With their gift, a married couple uniquely pictures God’s covenant love in a way that I can’t. In my singleness, I can display something about God’s sufficiency that those who have a spouse as a constant companion may be tempted to forget. In fact, singleness points us uniquely to the reality of the new creation in which one day no one will be given in marriage because the shadow that pictured The Marriage will no longer be needed. We will all dwell in union with Christ our Bridegroom, finding our greatest delight and satisfaction in the presence of Jesus himself. When you look at it that way, the Church needs both gifts—neither marriage nor singleness is a better gift than the other.

Recognizing the broader purposes of these gifts will determine how we use them to love and serve the Body. Over the next couple of posts, I hope to share some specific observations and recommendations on how married and single Christians can interact in ways that use these gifts—both singleness and marriage—to the fullest. Until then, let’s start by encouraging one another to keep fighting for contentment in Jesus in whatever trying circumstance we are facing. This Truth is what we must all cling to as we fight for true joy—whether we are single, married, waiting on children, a better job, or children to outgrow a certain stage. Fill in the blank; we are all in a fight for contentment to believe that Jesus is our greatest joy.

So if you see me running away from the fight, feel free to drag me back again.


A native of southeastern VA, Christa Bohannon studied Christian Missions as an undergraduate and ultimately received her MA in English in 2004. After a stint as a Junior High English teacher, she now works as an Instructional Systems Developer and is active at Redemption Church. She’s always eager for a good story, especially if it is accompanied by coffee and good friends. She also loves to travel and sometimes pretends to be a runner.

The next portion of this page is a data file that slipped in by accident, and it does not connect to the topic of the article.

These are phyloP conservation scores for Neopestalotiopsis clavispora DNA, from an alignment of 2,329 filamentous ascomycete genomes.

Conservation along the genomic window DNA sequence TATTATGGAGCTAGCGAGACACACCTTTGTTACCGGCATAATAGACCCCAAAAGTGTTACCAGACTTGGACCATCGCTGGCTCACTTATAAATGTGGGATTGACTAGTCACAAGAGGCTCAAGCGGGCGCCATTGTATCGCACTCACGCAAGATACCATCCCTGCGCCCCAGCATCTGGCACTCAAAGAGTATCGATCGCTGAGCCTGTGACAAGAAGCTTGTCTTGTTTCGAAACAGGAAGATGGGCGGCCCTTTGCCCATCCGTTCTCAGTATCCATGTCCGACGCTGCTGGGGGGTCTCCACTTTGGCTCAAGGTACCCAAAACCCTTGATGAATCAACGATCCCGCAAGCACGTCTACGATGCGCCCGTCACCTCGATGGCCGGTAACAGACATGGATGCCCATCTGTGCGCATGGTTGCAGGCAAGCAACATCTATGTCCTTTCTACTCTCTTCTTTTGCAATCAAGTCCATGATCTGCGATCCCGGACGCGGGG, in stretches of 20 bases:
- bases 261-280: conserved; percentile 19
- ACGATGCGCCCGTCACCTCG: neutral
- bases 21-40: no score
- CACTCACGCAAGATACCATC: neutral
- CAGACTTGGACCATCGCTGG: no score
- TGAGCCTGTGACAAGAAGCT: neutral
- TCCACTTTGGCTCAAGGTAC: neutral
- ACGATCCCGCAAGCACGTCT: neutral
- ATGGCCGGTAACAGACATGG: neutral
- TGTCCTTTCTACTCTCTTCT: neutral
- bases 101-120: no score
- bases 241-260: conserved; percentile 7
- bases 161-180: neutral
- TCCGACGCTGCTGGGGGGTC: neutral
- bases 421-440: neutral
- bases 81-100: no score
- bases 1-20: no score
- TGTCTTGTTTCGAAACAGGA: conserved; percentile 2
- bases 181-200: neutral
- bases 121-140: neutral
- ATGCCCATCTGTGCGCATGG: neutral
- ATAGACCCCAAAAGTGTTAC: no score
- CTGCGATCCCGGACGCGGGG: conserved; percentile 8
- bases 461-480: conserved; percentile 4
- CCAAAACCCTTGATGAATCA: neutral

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Dick Dayton's picture

Each time I preach through a book of the Bible, even if I have preached it before, I restudy the text and related documents.  The last time I preached through I Corinthians, I invested significant time in chapter 7.  There, the Apostle Paul spoke of his singleness as a gift (charismatos) from God to be used to more effectively minister. Singleness as a gift is not a "holding pattern" waiting for marriage, but an opportunity to use gifts and abilities to serve the Lord. 

We who are married must also be sensitive to our singles.  We may think, "They do not have any family responsibilities, so we can plug them in everywhere in ministry."  We must remember that these precious people also have personal lives and interests, and we should not expect them to be any more involved than others in our church. They may have a bit more flexibility of schedule, but we must also respect their individuality.

We have often so emphasized marriage that we forget that God, in His sovereign choices, gives some people the gift of singleness in the midst of the community of believers in a church.  We must not isolate them, as it seems Christa has sometimes experienced, but to see all members of our faith community as valuable parts of the Body of Christ.  When we plan church events, we work to plan things that all members of the body can participate in, so that we encourage one another in love.